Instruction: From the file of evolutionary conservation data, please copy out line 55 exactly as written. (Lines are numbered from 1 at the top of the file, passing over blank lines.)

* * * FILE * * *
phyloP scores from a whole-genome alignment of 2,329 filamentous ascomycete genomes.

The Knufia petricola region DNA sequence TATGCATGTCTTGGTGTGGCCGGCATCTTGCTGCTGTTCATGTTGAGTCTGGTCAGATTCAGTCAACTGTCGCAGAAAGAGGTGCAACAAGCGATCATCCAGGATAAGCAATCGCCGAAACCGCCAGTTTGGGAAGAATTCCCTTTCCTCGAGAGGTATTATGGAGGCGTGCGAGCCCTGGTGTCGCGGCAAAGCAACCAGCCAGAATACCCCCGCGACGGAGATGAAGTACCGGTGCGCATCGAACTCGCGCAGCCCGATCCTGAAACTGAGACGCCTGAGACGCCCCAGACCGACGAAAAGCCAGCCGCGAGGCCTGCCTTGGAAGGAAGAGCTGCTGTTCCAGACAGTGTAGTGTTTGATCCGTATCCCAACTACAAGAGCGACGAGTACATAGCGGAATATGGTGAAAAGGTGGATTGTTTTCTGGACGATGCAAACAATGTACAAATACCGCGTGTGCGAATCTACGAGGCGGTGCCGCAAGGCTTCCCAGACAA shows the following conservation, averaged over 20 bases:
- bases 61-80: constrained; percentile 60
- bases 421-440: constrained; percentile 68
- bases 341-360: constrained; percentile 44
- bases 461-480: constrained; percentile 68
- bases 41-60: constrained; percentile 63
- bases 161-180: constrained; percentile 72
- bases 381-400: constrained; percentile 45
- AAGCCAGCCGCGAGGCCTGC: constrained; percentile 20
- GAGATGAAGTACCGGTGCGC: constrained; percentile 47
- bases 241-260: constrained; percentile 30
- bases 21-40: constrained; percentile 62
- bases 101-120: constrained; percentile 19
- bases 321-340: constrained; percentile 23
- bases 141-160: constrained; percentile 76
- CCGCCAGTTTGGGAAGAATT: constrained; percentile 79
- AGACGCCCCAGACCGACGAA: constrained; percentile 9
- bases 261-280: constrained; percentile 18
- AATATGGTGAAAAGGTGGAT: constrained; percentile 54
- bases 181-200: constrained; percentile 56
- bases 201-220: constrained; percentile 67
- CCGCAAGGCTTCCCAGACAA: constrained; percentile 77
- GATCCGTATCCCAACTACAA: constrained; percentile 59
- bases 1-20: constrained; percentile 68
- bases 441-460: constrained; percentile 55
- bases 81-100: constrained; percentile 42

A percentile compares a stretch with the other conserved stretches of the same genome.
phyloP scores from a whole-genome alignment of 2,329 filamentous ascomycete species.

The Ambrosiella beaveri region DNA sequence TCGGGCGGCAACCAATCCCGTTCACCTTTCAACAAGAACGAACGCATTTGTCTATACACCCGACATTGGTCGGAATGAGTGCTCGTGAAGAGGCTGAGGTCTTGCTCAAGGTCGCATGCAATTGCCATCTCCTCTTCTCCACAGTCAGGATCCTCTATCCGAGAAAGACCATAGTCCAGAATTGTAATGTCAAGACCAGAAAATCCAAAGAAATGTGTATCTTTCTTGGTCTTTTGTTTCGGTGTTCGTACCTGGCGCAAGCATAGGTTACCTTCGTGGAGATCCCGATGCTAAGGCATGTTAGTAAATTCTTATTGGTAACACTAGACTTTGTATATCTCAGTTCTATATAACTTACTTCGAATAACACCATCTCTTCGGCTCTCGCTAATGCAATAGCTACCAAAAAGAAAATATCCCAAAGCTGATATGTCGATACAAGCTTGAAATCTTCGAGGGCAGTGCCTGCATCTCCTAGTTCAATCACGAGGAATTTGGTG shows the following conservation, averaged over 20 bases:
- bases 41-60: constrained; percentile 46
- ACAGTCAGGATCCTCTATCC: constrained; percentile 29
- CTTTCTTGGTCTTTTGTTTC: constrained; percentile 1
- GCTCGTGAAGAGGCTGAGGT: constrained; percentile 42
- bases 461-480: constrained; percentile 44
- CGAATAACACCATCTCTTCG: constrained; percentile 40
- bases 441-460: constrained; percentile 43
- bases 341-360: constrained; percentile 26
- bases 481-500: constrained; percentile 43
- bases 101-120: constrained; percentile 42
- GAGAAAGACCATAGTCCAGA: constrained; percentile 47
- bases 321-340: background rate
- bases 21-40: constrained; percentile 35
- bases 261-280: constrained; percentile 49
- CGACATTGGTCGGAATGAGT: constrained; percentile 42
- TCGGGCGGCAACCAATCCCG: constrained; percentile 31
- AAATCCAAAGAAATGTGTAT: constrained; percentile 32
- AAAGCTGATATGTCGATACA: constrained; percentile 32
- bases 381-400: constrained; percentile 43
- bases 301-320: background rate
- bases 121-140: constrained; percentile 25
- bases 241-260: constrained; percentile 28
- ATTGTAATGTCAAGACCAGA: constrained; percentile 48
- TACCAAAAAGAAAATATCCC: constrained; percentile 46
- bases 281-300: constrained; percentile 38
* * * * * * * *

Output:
- bases 281-300: constrained; percentile 38